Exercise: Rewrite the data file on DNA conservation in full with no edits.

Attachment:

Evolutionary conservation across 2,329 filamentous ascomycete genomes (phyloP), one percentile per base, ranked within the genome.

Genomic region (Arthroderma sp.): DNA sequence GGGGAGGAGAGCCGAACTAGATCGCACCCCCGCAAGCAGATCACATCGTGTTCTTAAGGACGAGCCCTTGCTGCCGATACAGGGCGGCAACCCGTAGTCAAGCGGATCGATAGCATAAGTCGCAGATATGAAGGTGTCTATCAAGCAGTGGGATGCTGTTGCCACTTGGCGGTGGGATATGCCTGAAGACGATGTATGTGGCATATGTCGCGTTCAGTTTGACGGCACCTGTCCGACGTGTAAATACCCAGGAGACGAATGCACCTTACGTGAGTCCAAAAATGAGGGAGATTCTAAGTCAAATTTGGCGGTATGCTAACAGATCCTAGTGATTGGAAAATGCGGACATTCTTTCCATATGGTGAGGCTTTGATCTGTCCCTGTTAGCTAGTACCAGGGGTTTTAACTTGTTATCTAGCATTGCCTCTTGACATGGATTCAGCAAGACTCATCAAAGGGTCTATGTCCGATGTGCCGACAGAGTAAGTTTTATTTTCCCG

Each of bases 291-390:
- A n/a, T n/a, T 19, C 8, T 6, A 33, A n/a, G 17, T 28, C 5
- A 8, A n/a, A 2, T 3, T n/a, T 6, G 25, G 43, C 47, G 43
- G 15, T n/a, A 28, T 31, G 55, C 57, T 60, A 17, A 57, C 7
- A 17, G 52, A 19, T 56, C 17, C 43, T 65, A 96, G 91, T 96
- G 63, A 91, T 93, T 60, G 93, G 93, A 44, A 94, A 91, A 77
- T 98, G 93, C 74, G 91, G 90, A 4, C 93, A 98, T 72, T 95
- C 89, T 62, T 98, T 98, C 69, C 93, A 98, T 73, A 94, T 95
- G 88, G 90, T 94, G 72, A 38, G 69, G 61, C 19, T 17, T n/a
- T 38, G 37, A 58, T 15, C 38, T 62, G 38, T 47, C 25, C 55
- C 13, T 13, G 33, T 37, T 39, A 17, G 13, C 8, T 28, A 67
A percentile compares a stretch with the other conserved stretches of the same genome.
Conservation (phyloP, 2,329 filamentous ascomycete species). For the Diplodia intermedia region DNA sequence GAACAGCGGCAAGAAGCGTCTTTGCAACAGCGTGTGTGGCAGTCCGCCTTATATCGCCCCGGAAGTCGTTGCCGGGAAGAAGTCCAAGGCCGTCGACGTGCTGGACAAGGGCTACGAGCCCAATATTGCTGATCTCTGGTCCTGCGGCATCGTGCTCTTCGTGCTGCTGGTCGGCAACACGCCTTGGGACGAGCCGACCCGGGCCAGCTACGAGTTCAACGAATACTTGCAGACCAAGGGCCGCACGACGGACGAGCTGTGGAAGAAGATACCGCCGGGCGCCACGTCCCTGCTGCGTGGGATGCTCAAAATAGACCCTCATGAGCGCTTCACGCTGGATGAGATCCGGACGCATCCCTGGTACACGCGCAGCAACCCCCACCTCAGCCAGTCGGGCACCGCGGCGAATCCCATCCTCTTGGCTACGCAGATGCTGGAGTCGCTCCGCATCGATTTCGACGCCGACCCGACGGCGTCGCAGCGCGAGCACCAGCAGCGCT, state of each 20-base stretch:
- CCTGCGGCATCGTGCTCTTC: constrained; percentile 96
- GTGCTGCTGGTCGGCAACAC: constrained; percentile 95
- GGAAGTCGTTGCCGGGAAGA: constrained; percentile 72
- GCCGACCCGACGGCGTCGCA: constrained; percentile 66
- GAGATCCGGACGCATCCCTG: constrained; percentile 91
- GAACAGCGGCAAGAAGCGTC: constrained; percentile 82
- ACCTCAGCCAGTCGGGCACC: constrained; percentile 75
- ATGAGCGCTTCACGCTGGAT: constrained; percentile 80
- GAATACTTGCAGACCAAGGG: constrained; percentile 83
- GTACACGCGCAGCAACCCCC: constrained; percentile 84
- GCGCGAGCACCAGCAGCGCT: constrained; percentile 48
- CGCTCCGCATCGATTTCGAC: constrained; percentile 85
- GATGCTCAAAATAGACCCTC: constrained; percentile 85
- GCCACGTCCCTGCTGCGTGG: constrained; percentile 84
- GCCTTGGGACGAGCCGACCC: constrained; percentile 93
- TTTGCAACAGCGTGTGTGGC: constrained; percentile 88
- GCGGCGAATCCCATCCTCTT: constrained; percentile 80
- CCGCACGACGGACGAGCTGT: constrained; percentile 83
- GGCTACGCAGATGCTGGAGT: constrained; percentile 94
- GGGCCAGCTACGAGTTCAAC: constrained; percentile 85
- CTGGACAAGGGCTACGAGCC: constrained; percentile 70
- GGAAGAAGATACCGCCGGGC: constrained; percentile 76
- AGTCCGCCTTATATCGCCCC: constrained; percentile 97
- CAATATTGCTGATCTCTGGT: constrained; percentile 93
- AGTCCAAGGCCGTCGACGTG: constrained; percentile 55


Evolutionary conservation across 2,329 filamentous ascomycete genomes (phyloP), one percentile per base, ranked within the genome.

Genomic region (Arthroderma sp.): DNA sequence GGGGAGGAGAGCCGAACTAGATCGCACCCCCGCAAGCAGATCACATCGTGTTCTTAAGGACGAGCCCTTGCTGCCGATACAGGGCGGCAACCCGTAGTCAAGCGGATCGATAGCATAAGTCGCAGATATGAAGGTGTCTATCAAGCAGTGGGATGCTGTTGCCACTTGGCGGTGGGATATGCCTGAAGACGATGTATGTGGCATATGTCGCGTTCAGTTTGACGGCACCTGTCCGACGTGTAAATACCCAGGAGACGAATGCACCTTACGTGAGTCCAAAAATGAGGGAGATTCTAAGTCAAATTTGGCGGTATGCTAACAGATCCTAGTGATTGGAAAATGCGGACATTCTTTCCATATGGTGAGGCTTTGATCTGTCCCTGTTAGCTAGTACCAGGGGTTTTAACTTGTTATCTAGCATTGCCTCTTGACATGGATTCAGCAAGACTCATCAAAGGGTCTATGTCCGATGTGCCGACAGAGTAAGTTTTATTTTCCCG

Each of bases 291-390:
- A n/a, T n/a, T 19, C 8, T 6, A 33, A n/a, G 17, T 28, C 5
- A 8, A n/a, A 2, T 3, T n/a, T 6, G 25, G 43, C 47, G 43
- G 15, T n/a, A 28, T 31, G 55, C 57, T 60, A 17, A 57, C 7
- A 17, G 52, A 19, T 56, C 17, C 43, T 65, A 96, G 91, T 96
- G 63, A 91, T 93, T 60, G 93, G 93, A 44, A 94, A 91, A 77
- T 98, G 93, C 74, G 91, G 90, A 4, C 93, A 98, T 72, T 95
- C 89, T 62, T 98, T 98, C 69, C 93, A 98, T 73, A 94, T 95
- G 88, G 90, T 94, G 72, A 38, G 69, G 61, C 19, T 17, T n/a
- T 38, G 37, A 58, T 15, C 38, T 62, G 38, T 47, C 25, C 55
- C 13, T 13, G 33, T 37, T 39, A 17, G 13, C 8, T 28, A 67
A percentile compares a stretch with the other conserved stretches of the same genome.
Conservation (phyloP, 2,329 filamentous ascomycete species). For the Diplodia intermedia region DNA sequence GAACAGCGGCAAGAAGCGTCTTTGCAACAGCGTGTGTGGCAGTCCGCCTTATATCGCCCCGGAAGTCGTTGCCGGGAAGAAGTCCAAGGCCGTCGACGTGCTGGACAAGGGCTACGAGCCCAATATTGCTGATCTCTGGTCCTGCGGCATCGTGCTCTTCGTGCTGCTGGTCGGCAACACGCCTTGGGACGAGCCGACCCGGGCCAGCTACGAGTTCAACGAATACTTGCAGACCAAGGGCCGCACGACGGACGAGCTGTGGAAGAAGATACCGCCGGGCGCCACGTCCCTGCTGCGTGGGATGCTCAAAATAGACCCTCATGAGCGCTTCACGCTGGATGAGATCCGGACGCATCCCTGGTACACGCGCAGCAACCCCCACCTCAGCCAGTCGGGCACCGCGGCGAATCCCATCCTCTTGGCTACGCAGATGCTGGAGTCGCTCCGCATCGATTTCGACGCCGACCCGACGGCGTCGCAGCGCGAGCACCAGCAGCGCT, state of each 20-base stretch:
- CCTGCGGCATCGTGCTCTTC: constrained; percentile 96
- GTGCTGCTGGTCGGCAACAC: constrained; percentile 95
- GGAAGTCGTTGCCGGGAAGA: constrained; percentile 72
- GCCGACCCGACGGCGTCGCA: constrained; percentile 66
- GAGATCCGGACGCATCCCTG: constrained; percentile 91
- GAACAGCGGCAAGAAGCGTC: constrained; percentile 82
- ACCTCAGCCAGTCGGGCACC: constrained; percentile 75
- ATGAGCGCTTCACGCTGGAT: constrained; percentile 80
- GAATACTTGCAGACCAAGGG: constrained; percentile 83
- GTACACGCGCAGCAACCCCC: constrained; percentile 84
- GCGCGAGCACCAGCAGCGCT: constrained; percentile 48
- CGCTCCGCATCGATTTCGAC: constrained; percentile 85
- GATGCTCAAAATAGACCCTC: constrained; percentile 85
- GCCACGTCCCTGCTGCGTGG: constrained; percentile 84
- GCCTTGGGACGAGCCGACCC: constrained; percentile 93
- TTTGCAACAGCGTGTGTGGC: constrained; percentile 88
- GCGGCGAATCCCATCCTCTT: constrained; percentile 80
- CCGCACGACGGACGAGCTGT: constrained; percentile 83
- GGCTACGCAGATGCTGGAGT: constrained; percentile 94
- GGGCCAGCTACGAGTTCAAC: constrained; percentile 85
- CTGGACAAGGGCTACGAGCC: constrained; percentile 70
- GGAAGAAGATACCGCCGGGC: constrained; percentile 76
- AGTCCGCCTTATATCGCCCC: constrained; percentile 97
- CAATATTGCTGATCTCTGGT: constrained; percentile 93
- AGTCCAAGGCCGTCGACGTG: constrained; percentile 55